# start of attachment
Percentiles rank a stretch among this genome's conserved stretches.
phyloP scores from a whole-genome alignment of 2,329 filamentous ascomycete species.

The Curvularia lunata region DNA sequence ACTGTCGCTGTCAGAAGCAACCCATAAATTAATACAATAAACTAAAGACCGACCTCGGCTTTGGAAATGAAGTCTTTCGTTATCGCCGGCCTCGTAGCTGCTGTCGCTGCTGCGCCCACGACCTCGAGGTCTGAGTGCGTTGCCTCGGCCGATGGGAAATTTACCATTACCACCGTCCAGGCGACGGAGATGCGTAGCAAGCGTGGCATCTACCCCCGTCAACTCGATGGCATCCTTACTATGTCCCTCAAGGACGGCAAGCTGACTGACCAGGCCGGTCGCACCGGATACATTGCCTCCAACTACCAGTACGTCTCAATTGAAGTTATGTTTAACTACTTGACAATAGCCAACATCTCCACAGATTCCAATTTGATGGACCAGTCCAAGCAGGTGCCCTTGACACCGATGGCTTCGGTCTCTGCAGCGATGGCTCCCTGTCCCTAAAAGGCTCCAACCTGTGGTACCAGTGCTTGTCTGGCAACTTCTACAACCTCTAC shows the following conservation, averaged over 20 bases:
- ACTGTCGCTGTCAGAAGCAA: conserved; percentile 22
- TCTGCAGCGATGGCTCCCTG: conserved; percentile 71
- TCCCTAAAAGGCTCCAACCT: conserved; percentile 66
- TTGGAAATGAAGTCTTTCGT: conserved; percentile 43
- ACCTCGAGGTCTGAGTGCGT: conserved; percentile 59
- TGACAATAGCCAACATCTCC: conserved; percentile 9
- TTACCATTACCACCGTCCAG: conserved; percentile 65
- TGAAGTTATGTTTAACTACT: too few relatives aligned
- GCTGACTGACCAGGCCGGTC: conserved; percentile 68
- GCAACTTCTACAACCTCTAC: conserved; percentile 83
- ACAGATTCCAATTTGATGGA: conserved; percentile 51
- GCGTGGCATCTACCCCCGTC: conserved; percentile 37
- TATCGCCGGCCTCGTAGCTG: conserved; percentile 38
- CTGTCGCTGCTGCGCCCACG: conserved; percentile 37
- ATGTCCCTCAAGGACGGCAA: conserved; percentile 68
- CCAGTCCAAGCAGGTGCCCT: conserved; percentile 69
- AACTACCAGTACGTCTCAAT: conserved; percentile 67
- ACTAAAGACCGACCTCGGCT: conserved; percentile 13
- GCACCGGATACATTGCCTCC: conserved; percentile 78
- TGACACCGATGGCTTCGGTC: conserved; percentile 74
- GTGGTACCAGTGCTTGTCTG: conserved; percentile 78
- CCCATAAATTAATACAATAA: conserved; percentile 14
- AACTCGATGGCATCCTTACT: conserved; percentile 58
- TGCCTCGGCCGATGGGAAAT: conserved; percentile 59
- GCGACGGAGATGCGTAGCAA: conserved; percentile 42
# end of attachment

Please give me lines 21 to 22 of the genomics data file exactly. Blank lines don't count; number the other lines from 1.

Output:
- ACTAAAGACCGACCTCGGCT: conserved; percentile 13
- GCACCGGATACATTGCCTCC: conserved; percentile 78